Imperial College London

ProfessorMaria-GloriaBasanez

Faculty of MedicineSchool of Public Health

Professor of Neglected Tropical Diseases
 
 
 
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Contact

 

+44 (0)20 7594 3295m.basanez Website

 
 
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Location

 

G38Medical SchoolSt Mary's Campus

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Summary

 

Summary

Epidemiology and modelling of indirectly transmitted macroparasites

Motivation: Macroparasites are important causes of morbidity worldwide.  Apart from the direct effects of infection, they may also have immunosuppressive effects that render hosts vulnerable to more lethal pathogens.  Indirectly-transmitted helminth infections are particularly complex.  The lifecycle of these parasites involves more than one host for their transmission; the lifespan of the worms may be long in comparison to that of the hosts, and morbidity is associated with the intensity of infection.  All this poses challenging problems for the development of mathematical frameworks for their population dynamics and the effect on these dynamics of control interventions.

Human onchocerciasis, better known as ‘River blindness’ has been endemic in 34 tropical countries.  Although the Onchocerciasis Control Programme (OCP) in West Africa (1975-2002) has greatly improved the situation in its 11 participating countries, infection by Onchocerca volvulus (the causal agent of River Blindness) still poses an important public health problem in many areas of Africa, Yemen, and Latin America.  In Latin America, the Amazonian focus (between Venezuela and Brazil) has levels of infection prevalence, intensity, and transmission similar to those present in West Africa before the inception of OCP.  Onchocerciasis is one of the Neglected Tropical Diseases (NTDs).  Collectively, the NTDs impose disease burdens similar to those of HIV and Malaria.  The NTDs include the filariases, the schistosomiases, the soil-transmitted helminthiases, the trypanosomiases and leishmaniases, and bacterial infections such as trachoma, among others.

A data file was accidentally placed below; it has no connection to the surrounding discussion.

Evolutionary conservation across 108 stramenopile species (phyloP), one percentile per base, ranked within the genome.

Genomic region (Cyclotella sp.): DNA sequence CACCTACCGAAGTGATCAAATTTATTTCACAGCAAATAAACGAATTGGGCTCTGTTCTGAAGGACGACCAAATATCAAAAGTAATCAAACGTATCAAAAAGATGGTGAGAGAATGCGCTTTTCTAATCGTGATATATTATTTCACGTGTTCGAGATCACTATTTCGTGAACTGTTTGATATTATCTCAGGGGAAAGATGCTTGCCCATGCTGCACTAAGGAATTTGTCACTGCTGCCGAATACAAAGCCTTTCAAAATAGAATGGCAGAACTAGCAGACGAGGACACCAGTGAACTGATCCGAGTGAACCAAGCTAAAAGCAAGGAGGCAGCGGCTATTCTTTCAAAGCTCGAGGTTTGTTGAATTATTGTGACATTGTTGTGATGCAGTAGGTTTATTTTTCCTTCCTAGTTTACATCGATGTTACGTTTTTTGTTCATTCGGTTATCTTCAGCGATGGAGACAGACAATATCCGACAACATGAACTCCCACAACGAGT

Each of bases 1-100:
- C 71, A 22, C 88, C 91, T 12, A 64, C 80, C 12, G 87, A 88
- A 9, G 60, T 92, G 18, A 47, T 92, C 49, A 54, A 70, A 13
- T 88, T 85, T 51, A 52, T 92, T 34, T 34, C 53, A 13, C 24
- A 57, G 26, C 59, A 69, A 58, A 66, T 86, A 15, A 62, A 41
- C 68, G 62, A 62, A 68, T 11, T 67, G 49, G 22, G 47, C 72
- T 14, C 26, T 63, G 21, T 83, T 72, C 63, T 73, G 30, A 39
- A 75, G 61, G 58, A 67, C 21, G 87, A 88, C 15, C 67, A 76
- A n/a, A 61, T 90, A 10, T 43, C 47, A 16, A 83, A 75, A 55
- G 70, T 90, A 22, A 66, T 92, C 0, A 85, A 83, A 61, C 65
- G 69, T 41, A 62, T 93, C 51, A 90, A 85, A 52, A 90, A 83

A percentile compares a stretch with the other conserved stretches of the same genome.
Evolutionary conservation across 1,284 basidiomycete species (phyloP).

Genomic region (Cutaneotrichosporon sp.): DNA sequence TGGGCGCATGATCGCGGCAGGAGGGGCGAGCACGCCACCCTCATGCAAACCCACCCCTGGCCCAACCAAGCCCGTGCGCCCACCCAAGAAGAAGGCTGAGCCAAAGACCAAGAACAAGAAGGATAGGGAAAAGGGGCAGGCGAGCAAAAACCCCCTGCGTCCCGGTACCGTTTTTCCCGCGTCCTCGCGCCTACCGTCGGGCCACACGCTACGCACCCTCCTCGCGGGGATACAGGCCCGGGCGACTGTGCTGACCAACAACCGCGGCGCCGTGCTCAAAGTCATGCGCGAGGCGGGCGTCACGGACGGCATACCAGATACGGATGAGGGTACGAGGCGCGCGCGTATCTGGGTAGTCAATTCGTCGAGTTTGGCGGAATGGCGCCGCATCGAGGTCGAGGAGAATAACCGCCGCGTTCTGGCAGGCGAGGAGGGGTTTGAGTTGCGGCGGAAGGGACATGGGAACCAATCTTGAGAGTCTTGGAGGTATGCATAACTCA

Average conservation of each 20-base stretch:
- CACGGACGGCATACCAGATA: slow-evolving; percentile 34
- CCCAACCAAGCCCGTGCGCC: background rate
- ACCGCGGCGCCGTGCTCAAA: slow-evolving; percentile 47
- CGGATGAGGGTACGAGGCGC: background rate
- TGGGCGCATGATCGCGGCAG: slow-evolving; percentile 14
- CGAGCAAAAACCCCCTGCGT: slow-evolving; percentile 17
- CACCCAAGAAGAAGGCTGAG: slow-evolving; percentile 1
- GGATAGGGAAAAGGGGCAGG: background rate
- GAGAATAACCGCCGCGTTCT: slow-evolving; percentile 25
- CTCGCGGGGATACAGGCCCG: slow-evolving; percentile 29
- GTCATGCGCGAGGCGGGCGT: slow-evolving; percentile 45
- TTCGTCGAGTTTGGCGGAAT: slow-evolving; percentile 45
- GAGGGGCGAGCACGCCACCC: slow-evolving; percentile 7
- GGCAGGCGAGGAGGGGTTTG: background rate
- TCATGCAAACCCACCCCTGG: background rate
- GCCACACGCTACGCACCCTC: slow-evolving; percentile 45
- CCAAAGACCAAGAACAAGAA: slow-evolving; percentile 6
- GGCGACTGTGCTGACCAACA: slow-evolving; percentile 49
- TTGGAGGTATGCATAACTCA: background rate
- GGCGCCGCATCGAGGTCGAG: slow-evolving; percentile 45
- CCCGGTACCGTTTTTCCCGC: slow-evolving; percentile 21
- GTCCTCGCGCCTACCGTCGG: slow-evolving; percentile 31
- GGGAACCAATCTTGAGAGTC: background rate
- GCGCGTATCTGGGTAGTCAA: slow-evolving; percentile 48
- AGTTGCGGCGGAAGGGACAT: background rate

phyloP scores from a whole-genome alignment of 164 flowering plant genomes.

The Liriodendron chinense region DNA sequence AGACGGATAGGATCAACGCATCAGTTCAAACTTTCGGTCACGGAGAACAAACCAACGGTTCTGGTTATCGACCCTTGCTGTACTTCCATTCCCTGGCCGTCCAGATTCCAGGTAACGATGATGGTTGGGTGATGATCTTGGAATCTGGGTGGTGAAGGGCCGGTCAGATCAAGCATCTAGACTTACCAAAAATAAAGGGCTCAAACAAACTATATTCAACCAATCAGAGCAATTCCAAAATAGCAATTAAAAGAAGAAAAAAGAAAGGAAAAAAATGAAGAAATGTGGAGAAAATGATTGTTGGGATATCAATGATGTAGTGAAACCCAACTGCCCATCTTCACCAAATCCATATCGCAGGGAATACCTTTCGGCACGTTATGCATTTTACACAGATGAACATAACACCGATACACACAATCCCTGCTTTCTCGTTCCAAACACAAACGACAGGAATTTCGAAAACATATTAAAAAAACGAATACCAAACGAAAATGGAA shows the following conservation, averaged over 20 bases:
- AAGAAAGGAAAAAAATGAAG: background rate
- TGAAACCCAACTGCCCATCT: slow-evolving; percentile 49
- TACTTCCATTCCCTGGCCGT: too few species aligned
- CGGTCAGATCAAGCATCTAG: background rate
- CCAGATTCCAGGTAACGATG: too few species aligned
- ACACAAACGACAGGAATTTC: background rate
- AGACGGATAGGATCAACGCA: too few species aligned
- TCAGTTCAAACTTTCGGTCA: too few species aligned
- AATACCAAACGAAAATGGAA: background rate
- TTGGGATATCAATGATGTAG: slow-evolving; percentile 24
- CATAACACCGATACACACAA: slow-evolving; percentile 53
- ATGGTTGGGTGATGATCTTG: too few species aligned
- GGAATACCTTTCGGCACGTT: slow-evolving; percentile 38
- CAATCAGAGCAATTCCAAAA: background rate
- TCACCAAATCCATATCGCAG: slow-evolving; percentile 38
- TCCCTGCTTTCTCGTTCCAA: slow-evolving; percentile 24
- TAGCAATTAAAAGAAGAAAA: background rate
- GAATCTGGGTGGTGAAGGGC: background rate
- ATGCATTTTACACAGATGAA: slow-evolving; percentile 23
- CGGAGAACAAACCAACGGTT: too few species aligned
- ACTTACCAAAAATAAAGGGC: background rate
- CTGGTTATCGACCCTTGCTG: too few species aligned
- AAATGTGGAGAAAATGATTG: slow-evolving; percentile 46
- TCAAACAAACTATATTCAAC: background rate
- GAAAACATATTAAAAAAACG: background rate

Publications

Journals

Cucunuba ZM, Nouvellet P, Peterson JK, et al., 2018, Complementary Paths to Chagas Disease Elimination: The Impact of Combining Vector Control With Etiological Treatment, Clinical Infectious Diseases, Vol:66, ISSN:1058-4838, Pages:S293-S300

Verver S, Walker M, Kim YE, et al., 2018, How Can Onchocerciasis Elimination in Africa Be Accelerated? Modeling the Impact of Increased Ivermectin Treatment Frequency and Complementary Vector Control, Clinical Infectious Diseases, Vol:66, ISSN:1058-4838, Pages:S267-S274

Routledge I, Walker M, Cheke RA, et al., 2018, Modelling the impact of larviciding on the population dynamics and biting rates of Simulium damnosum (s.l.): implications for vector control as a complementary strategy for onchocerciasis elimination in Africa, Parasites & Vectors, Vol:11, ISSN:1756-3305

Zain SNM, Basanez M-G, 2018, Collaborate or Collapse: Capacity Building in Zoonotic and Neglected Tropical Disease Modelling, Trends in Parasitology, Vol:34, ISSN:1471-4922, Pages:356-358

Whittaker C, Walker M, Pion SDS, et al., 2018, The Population Biology and Transmission Dynamics of Loa loa, Trends in Parasitology, Vol:34, ISSN:1471-4922, Pages:335-350

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